These days, the Maltese aristocracy mostly live in Mdina and with fewer than five hundred residents, its tranquility is part of the allure. We wandered, then treated ourselves to a horse and carriage ride, trotting through the only complete medieval gate in Malta, the Greek’s Gate.
We ventured across a main road to Rabat, a suburb of Mdina where Saint Agatha is the patron saint. A statue of her presides in the church and parades through the streets during festa. This village was also in full preparation for the upcoming festival; banners, bunting and flags coloured the townscape. We soaked up the atmosphere, foregoing the Roman and Byzantine attraction of catacombs and tombs; uneasy that these labyrinths as well as bomb shelters lay beneath our feet.
Bombs rained down on the Island for 142 days and nights during the second World War. As the most bombed city in Europe, the entire population would go underground into a warren of shelters. King George the Sixth awarded Malta the George Cross for ‘their heroism, bravery and devotion.’ We encountered memorials and plaques that pay tribute to the Maltese still today; they are justifiably proud people.
We found ourselves back in Mdina on the bastion patio at Fontanella’s. With the view rolling out to the sea beyond the vineyards, we indulged in our favourite local ftjira and chilled Maltese wine for a long lunch. The languor of a hot July day and the perfect view kept us rooted to this idyllic spot.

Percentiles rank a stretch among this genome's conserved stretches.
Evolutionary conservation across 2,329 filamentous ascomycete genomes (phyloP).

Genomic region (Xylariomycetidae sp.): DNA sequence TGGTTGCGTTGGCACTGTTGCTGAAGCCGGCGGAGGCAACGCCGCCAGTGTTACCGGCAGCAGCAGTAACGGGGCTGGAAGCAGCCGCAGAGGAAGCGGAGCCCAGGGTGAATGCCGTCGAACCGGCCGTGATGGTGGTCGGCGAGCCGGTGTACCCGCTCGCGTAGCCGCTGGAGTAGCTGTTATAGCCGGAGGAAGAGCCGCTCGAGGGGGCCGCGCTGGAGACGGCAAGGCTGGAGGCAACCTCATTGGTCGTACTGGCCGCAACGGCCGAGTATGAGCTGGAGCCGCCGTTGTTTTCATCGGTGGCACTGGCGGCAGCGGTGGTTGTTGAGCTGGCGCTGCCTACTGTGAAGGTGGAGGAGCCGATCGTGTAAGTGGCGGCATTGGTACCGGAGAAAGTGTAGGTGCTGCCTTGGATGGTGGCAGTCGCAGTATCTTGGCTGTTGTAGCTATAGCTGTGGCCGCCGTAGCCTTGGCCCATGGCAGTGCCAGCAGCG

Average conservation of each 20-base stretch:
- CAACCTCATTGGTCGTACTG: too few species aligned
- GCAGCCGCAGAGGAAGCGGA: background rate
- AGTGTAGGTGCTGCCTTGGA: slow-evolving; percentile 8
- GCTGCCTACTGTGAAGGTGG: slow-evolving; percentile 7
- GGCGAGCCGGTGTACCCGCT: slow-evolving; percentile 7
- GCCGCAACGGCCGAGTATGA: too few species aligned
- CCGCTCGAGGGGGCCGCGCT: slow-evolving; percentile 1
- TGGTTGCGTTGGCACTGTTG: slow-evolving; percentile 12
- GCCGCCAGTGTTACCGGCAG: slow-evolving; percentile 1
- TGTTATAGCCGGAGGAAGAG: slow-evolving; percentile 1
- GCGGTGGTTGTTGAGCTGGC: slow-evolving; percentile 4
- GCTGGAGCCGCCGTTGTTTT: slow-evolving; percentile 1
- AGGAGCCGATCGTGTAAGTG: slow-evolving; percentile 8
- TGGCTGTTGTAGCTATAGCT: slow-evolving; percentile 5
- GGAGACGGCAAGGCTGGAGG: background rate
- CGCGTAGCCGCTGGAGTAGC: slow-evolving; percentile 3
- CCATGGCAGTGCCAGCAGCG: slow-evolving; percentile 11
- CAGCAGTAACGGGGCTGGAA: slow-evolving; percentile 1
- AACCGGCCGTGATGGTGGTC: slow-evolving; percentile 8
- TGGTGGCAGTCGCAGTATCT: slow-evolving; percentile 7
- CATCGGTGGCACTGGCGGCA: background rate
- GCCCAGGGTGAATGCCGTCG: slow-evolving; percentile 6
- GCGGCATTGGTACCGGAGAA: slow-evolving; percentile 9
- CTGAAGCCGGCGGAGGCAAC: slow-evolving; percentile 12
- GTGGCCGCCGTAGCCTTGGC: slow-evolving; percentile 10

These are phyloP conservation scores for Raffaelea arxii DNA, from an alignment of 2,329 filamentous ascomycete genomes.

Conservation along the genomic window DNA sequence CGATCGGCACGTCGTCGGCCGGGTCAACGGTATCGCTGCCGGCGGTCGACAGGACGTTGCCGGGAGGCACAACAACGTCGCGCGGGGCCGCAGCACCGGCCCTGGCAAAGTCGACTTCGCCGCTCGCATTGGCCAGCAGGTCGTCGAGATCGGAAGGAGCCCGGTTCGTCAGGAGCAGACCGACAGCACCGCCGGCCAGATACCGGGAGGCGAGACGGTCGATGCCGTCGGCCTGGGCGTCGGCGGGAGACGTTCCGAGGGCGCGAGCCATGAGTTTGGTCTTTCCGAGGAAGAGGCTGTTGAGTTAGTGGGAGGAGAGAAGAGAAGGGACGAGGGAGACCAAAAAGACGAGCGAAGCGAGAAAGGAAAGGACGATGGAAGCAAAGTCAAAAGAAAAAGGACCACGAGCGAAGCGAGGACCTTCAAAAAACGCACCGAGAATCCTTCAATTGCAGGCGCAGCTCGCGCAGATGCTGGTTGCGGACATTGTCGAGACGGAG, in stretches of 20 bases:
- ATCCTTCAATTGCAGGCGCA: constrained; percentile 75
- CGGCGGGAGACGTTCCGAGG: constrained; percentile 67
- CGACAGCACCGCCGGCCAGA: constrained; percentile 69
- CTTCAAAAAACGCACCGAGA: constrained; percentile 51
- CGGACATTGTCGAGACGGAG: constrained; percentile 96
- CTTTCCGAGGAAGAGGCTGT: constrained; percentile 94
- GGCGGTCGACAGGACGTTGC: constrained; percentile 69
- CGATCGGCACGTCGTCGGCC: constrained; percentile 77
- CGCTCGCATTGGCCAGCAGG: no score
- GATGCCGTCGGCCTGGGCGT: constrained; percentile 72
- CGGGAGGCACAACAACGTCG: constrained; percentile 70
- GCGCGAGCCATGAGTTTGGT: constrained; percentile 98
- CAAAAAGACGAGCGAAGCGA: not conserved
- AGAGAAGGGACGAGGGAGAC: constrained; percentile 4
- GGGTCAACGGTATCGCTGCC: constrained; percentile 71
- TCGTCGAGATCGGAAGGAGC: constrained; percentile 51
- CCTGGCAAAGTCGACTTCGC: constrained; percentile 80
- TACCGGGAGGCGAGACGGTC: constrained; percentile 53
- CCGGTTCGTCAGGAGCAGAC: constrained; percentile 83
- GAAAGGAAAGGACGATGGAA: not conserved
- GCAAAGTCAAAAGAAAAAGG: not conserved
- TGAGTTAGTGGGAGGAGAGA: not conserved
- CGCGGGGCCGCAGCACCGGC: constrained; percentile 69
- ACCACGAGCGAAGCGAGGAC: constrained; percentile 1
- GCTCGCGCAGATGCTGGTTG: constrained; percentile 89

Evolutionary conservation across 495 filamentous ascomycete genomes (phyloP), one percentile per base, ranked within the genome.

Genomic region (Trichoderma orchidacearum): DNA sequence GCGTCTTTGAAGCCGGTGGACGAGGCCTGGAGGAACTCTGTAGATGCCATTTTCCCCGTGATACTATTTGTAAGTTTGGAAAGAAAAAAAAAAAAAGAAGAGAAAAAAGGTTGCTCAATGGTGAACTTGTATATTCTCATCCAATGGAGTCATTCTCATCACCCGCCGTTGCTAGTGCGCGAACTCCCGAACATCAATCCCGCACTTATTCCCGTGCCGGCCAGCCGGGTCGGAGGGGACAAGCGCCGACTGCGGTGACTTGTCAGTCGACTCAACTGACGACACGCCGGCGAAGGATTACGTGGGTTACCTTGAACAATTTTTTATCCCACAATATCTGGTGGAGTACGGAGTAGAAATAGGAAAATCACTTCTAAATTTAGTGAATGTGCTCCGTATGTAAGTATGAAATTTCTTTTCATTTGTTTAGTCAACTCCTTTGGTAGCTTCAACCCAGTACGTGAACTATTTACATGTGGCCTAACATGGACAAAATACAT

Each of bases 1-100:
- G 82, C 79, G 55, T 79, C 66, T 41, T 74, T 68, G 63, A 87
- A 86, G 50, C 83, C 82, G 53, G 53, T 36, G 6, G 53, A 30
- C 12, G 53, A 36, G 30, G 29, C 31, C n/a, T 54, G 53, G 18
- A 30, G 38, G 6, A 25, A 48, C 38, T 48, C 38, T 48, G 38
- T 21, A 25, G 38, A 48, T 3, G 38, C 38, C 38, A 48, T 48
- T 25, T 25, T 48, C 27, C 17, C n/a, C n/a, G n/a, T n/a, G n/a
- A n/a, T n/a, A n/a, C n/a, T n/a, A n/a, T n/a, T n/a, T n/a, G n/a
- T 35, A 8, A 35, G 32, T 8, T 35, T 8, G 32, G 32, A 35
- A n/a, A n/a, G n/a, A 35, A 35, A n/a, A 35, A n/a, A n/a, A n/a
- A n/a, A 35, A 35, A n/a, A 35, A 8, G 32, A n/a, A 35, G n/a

And it seemed church bells had followed us from the city.
“The bells are crazy,” our waiter tells us. “One hour yesterday, gave me a big headache.”
The so-called ‘silent city’ was very much alive that afternoon. If Valletta is the beating heart of Malta, then surely Mdina embodies the soul of this land.
Nights in a Palazzo
Somehow it seemed fitting, by good fortune rather than design, we found ourselves in a suite in the Palazzo Cupua, a treasured annex of the Palace Hotel. Perhaps it was a nod to our anniversary from Thomas, our obliging concierge whom we had befriended.
As I had taken such interest in the architecture on this trip, it was a thrill to see the interior grandeur of these once stately homes. Carved limestone staircases led to polished marble hallways, delicate painted frescoes graced the ceilings and once again intricate patterned tiles covered the floor. Perhaps it isn’t surprising that my only souvenir of the trip was a small print that depicts tiles in a lavish villa; it seemed perfect.
Tall shuttered windows looked out to the colonnaded verandah, naturally, it was all sublime. This Palazzo was referred to by Thomas MacGill’s in his book, Handbook for Strangers. He visited Malta in 1839.
“It is a fine colonnaded palace built by a Russian banker and the only building worth noting in the village of Sliema.”
We concurred, though the real pleasure was that it spoke to us of a time long past, when it stood mostly solitary on a hill overlooking the same timeless view that beguiles travellers still today.
We flew away from the tiny island in the morning sun; over the ramparts, the cathedrals and smooth limestone. Over the waters that we had sailed on and snorkelled in, the impossibly azure Blue Lagoon calling back to us, as did the cobalt blue waters of the Azure Window. The Hypogeum also beckoned, those Neolithic temples and carvings older than the pyramids themselves. Sadly, we hadn’t found time to visit.
It seems we’ll just have to return to this fascinating treasure in the Mediterranean. Not to mention, there’s still the puzzle of the bells to solve!